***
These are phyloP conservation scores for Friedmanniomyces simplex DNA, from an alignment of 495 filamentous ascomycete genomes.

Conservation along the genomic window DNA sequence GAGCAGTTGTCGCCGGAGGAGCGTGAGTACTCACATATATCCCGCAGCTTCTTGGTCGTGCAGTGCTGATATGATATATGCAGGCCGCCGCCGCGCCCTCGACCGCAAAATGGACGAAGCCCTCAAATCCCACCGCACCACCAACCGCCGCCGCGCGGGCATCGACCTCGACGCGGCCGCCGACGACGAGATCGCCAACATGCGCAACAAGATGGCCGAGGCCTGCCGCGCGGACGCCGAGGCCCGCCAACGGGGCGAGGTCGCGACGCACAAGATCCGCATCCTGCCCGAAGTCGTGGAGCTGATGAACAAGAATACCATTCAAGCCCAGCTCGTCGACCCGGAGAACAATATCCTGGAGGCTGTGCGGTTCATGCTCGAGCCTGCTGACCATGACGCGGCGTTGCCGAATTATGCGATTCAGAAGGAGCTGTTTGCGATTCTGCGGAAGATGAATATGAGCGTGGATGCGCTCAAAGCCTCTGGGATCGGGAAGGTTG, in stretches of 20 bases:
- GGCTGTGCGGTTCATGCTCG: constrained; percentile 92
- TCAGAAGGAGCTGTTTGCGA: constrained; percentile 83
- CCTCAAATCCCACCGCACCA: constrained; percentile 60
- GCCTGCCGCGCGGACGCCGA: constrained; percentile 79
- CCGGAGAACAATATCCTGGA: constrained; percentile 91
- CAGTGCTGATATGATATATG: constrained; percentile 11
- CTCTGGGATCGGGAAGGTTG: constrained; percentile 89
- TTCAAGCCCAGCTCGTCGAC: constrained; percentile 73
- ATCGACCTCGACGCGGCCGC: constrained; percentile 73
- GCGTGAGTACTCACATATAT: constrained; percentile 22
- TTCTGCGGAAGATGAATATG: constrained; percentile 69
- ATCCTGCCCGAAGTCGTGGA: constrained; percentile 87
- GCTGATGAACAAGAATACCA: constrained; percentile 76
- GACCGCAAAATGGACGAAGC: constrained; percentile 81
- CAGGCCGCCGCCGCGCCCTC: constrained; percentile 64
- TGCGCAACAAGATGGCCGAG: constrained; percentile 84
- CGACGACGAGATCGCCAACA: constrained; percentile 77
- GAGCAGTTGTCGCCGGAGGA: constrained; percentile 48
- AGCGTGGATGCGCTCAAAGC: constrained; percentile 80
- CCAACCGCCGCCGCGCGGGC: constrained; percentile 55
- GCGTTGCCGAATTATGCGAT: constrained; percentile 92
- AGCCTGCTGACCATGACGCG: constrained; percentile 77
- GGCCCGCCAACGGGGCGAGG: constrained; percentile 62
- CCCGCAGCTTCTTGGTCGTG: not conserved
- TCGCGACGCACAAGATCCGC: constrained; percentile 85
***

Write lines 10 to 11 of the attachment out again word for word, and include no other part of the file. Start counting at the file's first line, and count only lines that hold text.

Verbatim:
- TTCAAGCCCAGCTCGTCGAC: constrained; percentile 73
- ATCGACCTCGACGCGGCCGC: constrained; percentile 73